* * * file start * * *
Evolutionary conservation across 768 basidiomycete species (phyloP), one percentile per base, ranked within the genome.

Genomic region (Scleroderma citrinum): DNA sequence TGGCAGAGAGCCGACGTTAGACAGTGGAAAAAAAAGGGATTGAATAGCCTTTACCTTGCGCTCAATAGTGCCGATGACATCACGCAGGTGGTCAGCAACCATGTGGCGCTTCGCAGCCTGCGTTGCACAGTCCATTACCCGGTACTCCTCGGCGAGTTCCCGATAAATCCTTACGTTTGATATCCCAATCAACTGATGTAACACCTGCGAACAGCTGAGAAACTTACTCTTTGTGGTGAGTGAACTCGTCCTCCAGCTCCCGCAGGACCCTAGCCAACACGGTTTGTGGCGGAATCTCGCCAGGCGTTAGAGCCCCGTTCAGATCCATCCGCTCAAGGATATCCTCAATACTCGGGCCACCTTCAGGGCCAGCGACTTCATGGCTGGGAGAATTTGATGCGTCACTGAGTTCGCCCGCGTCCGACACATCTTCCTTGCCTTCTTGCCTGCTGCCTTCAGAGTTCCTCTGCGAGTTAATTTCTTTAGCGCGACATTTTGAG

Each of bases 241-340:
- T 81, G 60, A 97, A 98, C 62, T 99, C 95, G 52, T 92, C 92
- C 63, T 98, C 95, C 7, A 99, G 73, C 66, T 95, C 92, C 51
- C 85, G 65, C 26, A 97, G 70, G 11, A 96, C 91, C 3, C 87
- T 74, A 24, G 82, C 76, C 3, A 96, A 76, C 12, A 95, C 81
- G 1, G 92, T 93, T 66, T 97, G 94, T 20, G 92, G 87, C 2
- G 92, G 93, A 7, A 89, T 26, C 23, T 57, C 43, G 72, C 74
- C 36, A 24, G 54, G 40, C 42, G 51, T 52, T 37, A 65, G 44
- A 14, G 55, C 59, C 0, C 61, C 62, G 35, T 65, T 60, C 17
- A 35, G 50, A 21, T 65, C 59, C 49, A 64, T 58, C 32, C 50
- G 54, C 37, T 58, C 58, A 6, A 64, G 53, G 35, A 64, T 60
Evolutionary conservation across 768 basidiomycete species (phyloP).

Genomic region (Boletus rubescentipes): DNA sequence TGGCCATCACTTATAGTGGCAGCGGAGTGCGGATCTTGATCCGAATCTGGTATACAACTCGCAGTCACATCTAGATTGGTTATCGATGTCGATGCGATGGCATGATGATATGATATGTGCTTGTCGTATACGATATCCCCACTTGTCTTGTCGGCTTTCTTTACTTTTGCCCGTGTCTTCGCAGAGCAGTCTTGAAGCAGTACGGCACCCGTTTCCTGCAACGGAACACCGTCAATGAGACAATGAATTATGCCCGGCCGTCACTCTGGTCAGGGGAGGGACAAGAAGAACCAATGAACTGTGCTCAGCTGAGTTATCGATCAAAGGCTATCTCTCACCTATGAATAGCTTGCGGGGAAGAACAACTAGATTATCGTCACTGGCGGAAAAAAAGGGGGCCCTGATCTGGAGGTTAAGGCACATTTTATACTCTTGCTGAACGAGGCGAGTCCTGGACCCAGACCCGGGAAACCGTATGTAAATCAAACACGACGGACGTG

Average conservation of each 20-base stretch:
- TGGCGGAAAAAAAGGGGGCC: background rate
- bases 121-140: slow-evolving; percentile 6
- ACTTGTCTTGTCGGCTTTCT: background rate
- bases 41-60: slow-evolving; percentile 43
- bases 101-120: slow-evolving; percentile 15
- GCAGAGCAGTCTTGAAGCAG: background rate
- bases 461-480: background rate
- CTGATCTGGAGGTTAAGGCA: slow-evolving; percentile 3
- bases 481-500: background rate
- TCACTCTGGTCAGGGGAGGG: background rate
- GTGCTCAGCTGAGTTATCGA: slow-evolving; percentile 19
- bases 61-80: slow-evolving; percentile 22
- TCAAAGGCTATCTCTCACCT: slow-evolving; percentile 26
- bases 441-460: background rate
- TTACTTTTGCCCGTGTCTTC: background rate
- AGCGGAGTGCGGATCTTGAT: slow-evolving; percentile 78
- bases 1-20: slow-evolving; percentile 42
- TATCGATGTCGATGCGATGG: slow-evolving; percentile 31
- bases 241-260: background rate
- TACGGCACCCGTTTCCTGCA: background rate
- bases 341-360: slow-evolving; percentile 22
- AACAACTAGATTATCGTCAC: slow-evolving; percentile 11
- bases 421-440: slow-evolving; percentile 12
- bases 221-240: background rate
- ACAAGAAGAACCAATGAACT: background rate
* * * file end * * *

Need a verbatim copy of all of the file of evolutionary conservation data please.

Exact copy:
Evolutionary conservation across 768 basidiomycete species (phyloP), one percentile per base, ranked within the genome.

Genomic region (Scleroderma citrinum): DNA sequence TGGCAGAGAGCCGACGTTAGACAGTGGAAAAAAAAGGGATTGAATAGCCTTTACCTTGCGCTCAATAGTGCCGATGACATCACGCAGGTGGTCAGCAACCATGTGGCGCTTCGCAGCCTGCGTTGCACAGTCCATTACCCGGTACTCCTCGGCGAGTTCCCGATAAATCCTTACGTTTGATATCCCAATCAACTGATGTAACACCTGCGAACAGCTGAGAAACTTACTCTTTGTGGTGAGTGAACTCGTCCTCCAGCTCCCGCAGGACCCTAGCCAACACGGTTTGTGGCGGAATCTCGCCAGGCGTTAGAGCCCCGTTCAGATCCATCCGCTCAAGGATATCCTCAATACTCGGGCCACCTTCAGGGCCAGCGACTTCATGGCTGGGAGAATTTGATGCGTCACTGAGTTCGCCCGCGTCCGACACATCTTCCTTGCCTTCTTGCCTGCTGCCTTCAGAGTTCCTCTGCGAGTTAATTTCTTTAGCGCGACATTTTGAG

Each of bases 241-340:
- T 81, G 60, A 97, A 98, C 62, T 99, C 95, G 52, T 92, C 92
- C 63, T 98, C 95, C 7, A 99, G 73, C 66, T 95, C 92, C 51
- C 85, G 65, C 26, A 97, G 70, G 11, A 96, C 91, C 3, C 87
- T 74, A 24, G 82, C 76, C 3, A 96, A 76, C 12, A 95, C 81
- G 1, G 92, T 93, T 66, T 97, G 94, T 20, G 92, G 87, C 2
- G 92, G 93, A 7, A 89, T 26, C 23, T 57, C 43, G 72, C 74
- C 36, A 24, G 54, G 40, C 42, G 51, T 52, T 37, A 65, G 44
- A 14, G 55, C 59, C 0, C 61, C 62, G 35, T 65, T 60, C 17
- A 35, G 50, A 21, T 65, C 59, C 49, A 64, T 58, C 32, C 50
- G 54, C 37, T 58, C 58, A 6, A 64, G 53, G 35, A 64, T 60
Evolutionary conservation across 768 basidiomycete species (phyloP).

Genomic region (Boletus rubescentipes): DNA sequence TGGCCATCACTTATAGTGGCAGCGGAGTGCGGATCTTGATCCGAATCTGGTATACAACTCGCAGTCACATCTAGATTGGTTATCGATGTCGATGCGATGGCATGATGATATGATATGTGCTTGTCGTATACGATATCCCCACTTGTCTTGTCGGCTTTCTTTACTTTTGCCCGTGTCTTCGCAGAGCAGTCTTGAAGCAGTACGGCACCCGTTTCCTGCAACGGAACACCGTCAATGAGACAATGAATTATGCCCGGCCGTCACTCTGGTCAGGGGAGGGACAAGAAGAACCAATGAACTGTGCTCAGCTGAGTTATCGATCAAAGGCTATCTCTCACCTATGAATAGCTTGCGGGGAAGAACAACTAGATTATCGTCACTGGCGGAAAAAAAGGGGGCCCTGATCTGGAGGTTAAGGCACATTTTATACTCTTGCTGAACGAGGCGAGTCCTGGACCCAGACCCGGGAAACCGTATGTAAATCAAACACGACGGACGTG

Average conservation of each 20-base stretch:
- TGGCGGAAAAAAAGGGGGCC: background rate
- bases 121-140: slow-evolving; percentile 6
- ACTTGTCTTGTCGGCTTTCT: background rate
- bases 41-60: slow-evolving; percentile 43
- bases 101-120: slow-evolving; percentile 15
- GCAGAGCAGTCTTGAAGCAG: background rate
- bases 461-480: background rate
- CTGATCTGGAGGTTAAGGCA: slow-evolving; percentile 3
- bases 481-500: background rate
- TCACTCTGGTCAGGGGAGGG: background rate
- GTGCTCAGCTGAGTTATCGA: slow-evolving; percentile 19
- bases 61-80: slow-evolving; percentile 22
- TCAAAGGCTATCTCTCACCT: slow-evolving; percentile 26
- bases 441-460: background rate
- TTACTTTTGCCCGTGTCTTC: background rate
- AGCGGAGTGCGGATCTTGAT: slow-evolving; percentile 78
- bases 1-20: slow-evolving; percentile 42
- TATCGATGTCGATGCGATGG: slow-evolving; percentile 31
- bases 241-260: background rate
- TACGGCACCCGTTTCCTGCA: background rate
- bases 341-360: slow-evolving; percentile 22
- AACAACTAGATTATCGTCAC: slow-evolving; percentile 11
- bases 421-440: slow-evolving; percentile 12
- bases 221-240: background rate
- ACAAGAAGAACCAATGAACT: background rate